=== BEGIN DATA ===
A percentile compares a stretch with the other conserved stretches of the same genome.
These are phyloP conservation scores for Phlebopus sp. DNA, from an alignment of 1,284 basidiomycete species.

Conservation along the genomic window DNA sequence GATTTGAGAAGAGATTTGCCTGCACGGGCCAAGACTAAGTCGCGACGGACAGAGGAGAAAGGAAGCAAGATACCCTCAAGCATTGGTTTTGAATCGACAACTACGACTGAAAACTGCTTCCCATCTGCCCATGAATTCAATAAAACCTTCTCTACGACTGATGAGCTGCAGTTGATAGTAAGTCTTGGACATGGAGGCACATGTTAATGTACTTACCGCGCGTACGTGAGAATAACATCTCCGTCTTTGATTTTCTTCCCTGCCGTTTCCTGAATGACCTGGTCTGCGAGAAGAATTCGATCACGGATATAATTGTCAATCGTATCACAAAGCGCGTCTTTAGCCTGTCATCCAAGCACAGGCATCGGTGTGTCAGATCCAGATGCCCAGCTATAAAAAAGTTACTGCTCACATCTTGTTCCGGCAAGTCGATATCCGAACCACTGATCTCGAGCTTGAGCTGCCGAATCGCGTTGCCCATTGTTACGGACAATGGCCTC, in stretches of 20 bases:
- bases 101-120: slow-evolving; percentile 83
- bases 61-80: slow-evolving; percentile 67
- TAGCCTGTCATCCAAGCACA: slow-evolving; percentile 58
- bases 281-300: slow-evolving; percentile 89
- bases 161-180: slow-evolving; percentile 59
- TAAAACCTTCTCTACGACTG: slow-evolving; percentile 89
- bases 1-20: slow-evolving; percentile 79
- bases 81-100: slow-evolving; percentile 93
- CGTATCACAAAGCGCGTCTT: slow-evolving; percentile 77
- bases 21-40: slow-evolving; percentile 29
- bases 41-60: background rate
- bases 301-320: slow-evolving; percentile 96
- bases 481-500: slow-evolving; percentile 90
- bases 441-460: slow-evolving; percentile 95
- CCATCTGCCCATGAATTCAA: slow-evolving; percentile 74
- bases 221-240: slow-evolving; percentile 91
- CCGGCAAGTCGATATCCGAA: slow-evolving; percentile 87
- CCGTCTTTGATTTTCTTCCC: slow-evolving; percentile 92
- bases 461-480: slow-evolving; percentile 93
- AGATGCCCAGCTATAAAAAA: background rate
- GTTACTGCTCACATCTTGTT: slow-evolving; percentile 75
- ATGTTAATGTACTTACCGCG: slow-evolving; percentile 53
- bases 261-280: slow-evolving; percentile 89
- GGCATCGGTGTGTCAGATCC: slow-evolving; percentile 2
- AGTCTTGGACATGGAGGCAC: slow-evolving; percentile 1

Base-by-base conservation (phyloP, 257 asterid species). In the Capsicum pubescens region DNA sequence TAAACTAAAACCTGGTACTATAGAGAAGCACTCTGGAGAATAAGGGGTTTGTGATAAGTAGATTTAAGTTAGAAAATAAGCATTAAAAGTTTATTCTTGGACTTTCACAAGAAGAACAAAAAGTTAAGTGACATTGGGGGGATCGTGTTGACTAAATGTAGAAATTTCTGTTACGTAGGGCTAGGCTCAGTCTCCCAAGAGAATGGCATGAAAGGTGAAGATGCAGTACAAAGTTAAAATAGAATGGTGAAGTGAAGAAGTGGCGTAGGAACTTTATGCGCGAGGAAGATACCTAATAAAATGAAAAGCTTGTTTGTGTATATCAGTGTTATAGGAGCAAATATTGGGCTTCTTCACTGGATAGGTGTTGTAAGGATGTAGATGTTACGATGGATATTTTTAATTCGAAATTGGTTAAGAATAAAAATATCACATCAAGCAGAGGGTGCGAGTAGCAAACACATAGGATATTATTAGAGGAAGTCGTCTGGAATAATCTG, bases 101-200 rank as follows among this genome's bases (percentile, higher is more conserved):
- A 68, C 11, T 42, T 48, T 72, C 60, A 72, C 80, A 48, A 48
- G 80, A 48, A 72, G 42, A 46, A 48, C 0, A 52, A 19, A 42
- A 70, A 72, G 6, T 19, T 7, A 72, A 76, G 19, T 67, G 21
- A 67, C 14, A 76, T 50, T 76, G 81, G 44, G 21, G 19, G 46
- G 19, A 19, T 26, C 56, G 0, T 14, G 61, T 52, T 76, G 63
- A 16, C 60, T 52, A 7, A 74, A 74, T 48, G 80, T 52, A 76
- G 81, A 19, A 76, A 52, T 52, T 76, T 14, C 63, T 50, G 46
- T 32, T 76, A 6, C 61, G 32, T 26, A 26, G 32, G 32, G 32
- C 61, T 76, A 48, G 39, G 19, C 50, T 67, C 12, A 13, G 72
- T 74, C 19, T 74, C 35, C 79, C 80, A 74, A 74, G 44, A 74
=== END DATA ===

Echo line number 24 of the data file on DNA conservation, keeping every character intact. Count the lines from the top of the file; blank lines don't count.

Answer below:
- GTTACTGCTCACATCTTGTT: slow-evolving; percentile 75